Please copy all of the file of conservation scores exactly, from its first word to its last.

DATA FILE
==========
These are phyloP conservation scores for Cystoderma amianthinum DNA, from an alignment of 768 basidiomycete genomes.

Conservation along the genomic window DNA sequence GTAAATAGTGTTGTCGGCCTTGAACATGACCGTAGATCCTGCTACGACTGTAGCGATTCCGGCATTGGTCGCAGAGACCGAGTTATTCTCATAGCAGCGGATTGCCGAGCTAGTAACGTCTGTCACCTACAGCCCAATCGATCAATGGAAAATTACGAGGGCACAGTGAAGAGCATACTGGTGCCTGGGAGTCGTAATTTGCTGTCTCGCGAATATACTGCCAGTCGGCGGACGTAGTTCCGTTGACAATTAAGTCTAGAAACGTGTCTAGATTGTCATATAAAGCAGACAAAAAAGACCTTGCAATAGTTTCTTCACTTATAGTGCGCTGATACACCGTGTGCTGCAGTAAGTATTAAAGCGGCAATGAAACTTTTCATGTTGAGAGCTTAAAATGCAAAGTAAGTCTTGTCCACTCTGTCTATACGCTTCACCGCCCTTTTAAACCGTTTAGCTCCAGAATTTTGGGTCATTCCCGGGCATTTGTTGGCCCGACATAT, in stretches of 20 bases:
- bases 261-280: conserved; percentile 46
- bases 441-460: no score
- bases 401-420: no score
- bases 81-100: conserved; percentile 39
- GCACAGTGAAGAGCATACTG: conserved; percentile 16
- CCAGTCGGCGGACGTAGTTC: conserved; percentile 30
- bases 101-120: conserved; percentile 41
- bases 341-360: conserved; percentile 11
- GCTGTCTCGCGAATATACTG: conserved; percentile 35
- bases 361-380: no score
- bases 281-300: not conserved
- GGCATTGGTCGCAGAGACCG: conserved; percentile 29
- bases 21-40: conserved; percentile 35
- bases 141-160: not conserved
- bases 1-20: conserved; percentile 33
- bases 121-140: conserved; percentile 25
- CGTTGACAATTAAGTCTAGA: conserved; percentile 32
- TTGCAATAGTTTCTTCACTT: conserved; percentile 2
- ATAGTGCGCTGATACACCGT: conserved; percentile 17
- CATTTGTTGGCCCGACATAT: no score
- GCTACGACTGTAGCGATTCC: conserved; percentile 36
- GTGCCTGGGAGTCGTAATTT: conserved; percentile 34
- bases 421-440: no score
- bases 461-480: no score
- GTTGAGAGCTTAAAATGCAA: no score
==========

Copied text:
These are phyloP conservation scores for Cystoderma amianthinum DNA, from an alignment of 768 basidiomycete genomes.

Conservation along the genomic window DNA sequence GTAAATAGTGTTGTCGGCCTTGAACATGACCGTAGATCCTGCTACGACTGTAGCGATTCCGGCATTGGTCGCAGAGACCGAGTTATTCTCATAGCAGCGGATTGCCGAGCTAGTAACGTCTGTCACCTACAGCCCAATCGATCAATGGAAAATTACGAGGGCACAGTGAAGAGCATACTGGTGCCTGGGAGTCGTAATTTGCTGTCTCGCGAATATACTGCCAGTCGGCGGACGTAGTTCCGTTGACAATTAAGTCTAGAAACGTGTCTAGATTGTCATATAAAGCAGACAAAAAAGACCTTGCAATAGTTTCTTCACTTATAGTGCGCTGATACACCGTGTGCTGCAGTAAGTATTAAAGCGGCAATGAAACTTTTCATGTTGAGAGCTTAAAATGCAAAGTAAGTCTTGTCCACTCTGTCTATACGCTTCACCGCCCTTTTAAACCGTTTAGCTCCAGAATTTTGGGTCATTCCCGGGCATTTGTTGGCCCGACATAT, in stretches of 20 bases:
- bases 261-280: conserved; percentile 46
- bases 441-460: no score
- bases 401-420: no score
- bases 81-100: conserved; percentile 39
- GCACAGTGAAGAGCATACTG: conserved; percentile 16
- CCAGTCGGCGGACGTAGTTC: conserved; percentile 30
- bases 101-120: conserved; percentile 41
- bases 341-360: conserved; percentile 11
- GCTGTCTCGCGAATATACTG: conserved; percentile 35
- bases 361-380: no score
- bases 281-300: not conserved
- GGCATTGGTCGCAGAGACCG: conserved; percentile 29
- bases 21-40: conserved; percentile 35
- bases 141-160: not conserved
- bases 1-20: conserved; percentile 33
- bases 121-140: conserved; percentile 25
- CGTTGACAATTAAGTCTAGA: conserved; percentile 32
- TTGCAATAGTTTCTTCACTT: conserved; percentile 2
- ATAGTGCGCTGATACACCGT: conserved; percentile 17
- CATTTGTTGGCCCGACATAT: no score
- GCTACGACTGTAGCGATTCC: conserved; percentile 36
- GTGCCTGGGAGTCGTAATTT: conserved; percentile 34
- bases 421-440: no score
- bases 461-480: no score
- GTTGAGAGCTTAAAATGCAA: no score